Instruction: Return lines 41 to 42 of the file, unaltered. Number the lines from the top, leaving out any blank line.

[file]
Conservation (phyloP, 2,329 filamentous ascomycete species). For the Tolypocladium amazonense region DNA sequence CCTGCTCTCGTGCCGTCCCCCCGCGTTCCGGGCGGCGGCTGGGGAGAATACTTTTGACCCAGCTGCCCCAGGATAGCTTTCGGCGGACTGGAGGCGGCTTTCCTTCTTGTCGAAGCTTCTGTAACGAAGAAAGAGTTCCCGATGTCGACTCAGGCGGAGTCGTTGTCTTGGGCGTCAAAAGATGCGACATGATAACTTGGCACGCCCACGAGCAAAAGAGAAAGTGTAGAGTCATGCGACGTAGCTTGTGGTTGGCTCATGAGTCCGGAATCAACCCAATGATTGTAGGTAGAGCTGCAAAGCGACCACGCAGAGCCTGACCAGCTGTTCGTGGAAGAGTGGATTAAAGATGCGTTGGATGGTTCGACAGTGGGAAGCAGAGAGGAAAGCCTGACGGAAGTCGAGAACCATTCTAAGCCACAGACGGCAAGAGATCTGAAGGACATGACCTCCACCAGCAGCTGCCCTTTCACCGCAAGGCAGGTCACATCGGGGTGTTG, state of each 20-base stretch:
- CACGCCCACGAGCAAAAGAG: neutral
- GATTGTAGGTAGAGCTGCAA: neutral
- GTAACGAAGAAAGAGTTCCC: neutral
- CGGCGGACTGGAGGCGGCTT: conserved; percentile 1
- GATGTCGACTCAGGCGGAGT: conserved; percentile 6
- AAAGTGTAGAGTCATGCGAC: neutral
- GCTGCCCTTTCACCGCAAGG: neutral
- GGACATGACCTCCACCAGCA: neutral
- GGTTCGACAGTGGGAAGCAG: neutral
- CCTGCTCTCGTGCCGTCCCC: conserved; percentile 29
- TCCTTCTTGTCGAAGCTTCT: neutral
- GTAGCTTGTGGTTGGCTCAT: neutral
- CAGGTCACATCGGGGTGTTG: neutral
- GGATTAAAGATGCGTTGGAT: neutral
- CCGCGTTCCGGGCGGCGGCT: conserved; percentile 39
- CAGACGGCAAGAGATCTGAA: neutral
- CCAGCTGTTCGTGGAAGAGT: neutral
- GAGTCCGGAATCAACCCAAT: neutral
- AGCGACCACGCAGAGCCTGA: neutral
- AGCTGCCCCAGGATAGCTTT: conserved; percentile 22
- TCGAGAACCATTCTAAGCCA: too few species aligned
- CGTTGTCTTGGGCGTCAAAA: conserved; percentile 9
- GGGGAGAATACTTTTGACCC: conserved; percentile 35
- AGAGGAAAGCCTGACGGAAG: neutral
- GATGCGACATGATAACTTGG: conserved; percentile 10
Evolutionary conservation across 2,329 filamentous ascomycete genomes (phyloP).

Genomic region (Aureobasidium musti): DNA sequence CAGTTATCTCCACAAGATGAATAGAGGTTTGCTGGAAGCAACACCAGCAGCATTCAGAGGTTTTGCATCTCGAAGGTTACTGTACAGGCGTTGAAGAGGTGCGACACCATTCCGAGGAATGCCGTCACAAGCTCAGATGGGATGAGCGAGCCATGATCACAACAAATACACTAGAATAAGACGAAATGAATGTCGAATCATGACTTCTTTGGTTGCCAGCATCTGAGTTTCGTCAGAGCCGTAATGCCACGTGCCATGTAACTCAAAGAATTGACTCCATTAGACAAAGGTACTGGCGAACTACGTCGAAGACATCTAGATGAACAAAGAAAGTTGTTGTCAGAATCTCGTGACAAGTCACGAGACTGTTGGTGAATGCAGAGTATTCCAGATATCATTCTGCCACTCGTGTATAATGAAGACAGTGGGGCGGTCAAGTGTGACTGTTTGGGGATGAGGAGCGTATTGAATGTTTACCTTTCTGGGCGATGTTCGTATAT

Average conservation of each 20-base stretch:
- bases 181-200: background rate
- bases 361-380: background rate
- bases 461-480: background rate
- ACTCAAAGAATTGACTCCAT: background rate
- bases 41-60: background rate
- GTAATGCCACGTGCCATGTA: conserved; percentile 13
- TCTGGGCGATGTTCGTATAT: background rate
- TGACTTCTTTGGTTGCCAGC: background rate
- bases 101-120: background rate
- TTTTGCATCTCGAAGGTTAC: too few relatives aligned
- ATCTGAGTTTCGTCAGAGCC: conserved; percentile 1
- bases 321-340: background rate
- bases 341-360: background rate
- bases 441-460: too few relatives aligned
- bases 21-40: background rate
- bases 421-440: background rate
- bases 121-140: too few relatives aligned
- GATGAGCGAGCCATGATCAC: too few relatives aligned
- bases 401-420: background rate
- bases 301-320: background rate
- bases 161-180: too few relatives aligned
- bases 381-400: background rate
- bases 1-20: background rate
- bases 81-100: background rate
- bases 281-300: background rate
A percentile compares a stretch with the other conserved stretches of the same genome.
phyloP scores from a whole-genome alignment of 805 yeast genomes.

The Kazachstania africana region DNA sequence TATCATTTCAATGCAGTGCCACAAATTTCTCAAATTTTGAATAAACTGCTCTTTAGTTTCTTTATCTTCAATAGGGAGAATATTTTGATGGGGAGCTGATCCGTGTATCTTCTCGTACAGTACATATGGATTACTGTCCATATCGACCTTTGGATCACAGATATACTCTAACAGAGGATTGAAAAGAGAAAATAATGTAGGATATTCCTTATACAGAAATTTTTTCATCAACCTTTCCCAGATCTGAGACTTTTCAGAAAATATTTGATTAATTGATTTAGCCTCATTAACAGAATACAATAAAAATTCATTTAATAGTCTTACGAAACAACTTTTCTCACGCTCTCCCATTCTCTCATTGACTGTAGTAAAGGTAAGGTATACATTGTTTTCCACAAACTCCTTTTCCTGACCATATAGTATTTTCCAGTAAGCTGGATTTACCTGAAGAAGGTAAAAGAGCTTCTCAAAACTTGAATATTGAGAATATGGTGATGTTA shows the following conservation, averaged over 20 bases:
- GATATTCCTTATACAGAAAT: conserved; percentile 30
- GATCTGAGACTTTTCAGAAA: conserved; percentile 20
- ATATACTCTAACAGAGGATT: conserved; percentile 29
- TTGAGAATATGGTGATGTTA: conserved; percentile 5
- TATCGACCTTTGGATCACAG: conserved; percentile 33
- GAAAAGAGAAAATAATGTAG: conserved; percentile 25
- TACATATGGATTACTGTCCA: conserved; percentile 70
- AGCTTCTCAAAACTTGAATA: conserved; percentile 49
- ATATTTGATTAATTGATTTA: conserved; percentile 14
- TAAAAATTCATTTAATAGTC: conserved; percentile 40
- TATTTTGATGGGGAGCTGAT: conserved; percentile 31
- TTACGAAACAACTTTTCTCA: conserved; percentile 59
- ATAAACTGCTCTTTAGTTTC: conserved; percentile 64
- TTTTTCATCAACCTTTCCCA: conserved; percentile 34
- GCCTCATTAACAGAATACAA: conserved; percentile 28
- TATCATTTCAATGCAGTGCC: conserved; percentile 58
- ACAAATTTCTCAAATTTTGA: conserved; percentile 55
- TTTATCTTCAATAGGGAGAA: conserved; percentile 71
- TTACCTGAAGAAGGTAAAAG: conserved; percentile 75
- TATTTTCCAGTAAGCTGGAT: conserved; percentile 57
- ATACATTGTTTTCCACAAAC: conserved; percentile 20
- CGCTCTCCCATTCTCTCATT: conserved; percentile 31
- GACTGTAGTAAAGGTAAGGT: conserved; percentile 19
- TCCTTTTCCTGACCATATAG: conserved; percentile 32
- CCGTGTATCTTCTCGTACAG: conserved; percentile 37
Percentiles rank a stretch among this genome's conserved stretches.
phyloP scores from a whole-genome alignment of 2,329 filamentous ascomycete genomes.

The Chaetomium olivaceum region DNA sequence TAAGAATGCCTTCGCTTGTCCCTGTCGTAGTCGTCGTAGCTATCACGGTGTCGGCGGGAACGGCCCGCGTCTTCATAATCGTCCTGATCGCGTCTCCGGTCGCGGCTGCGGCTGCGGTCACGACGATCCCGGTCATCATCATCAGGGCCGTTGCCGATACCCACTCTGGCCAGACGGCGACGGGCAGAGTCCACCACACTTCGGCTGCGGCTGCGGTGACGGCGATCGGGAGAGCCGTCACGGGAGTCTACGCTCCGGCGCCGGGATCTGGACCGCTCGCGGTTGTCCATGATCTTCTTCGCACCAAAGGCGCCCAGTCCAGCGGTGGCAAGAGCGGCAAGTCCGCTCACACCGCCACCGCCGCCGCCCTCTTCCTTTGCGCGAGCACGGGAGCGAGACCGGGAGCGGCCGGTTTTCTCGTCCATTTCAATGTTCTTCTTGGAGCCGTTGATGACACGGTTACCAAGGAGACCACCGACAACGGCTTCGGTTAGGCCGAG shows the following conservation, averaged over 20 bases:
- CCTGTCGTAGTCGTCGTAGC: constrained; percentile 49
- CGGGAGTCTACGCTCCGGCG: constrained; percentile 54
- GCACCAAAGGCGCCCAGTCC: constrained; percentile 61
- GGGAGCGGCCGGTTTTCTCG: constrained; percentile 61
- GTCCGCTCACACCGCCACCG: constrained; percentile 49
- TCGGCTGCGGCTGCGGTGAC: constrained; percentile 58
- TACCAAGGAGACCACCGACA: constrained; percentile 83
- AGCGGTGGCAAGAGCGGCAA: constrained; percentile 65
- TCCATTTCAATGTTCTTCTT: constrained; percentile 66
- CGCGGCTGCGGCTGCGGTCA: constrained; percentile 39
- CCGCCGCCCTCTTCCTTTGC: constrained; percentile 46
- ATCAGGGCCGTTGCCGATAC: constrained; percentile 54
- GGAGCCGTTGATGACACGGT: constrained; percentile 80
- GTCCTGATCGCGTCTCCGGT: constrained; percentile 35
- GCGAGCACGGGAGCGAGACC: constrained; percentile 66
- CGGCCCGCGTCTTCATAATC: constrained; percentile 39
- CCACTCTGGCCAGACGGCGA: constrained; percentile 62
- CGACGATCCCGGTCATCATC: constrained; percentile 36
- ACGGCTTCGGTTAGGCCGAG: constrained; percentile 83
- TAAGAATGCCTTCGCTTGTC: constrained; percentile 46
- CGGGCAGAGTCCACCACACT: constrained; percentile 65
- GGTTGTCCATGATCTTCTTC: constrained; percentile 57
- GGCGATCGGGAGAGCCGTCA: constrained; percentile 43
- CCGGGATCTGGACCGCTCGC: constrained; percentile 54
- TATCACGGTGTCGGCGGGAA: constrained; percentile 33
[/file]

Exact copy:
- bases 321-340: background rate
- bases 341-360: background rate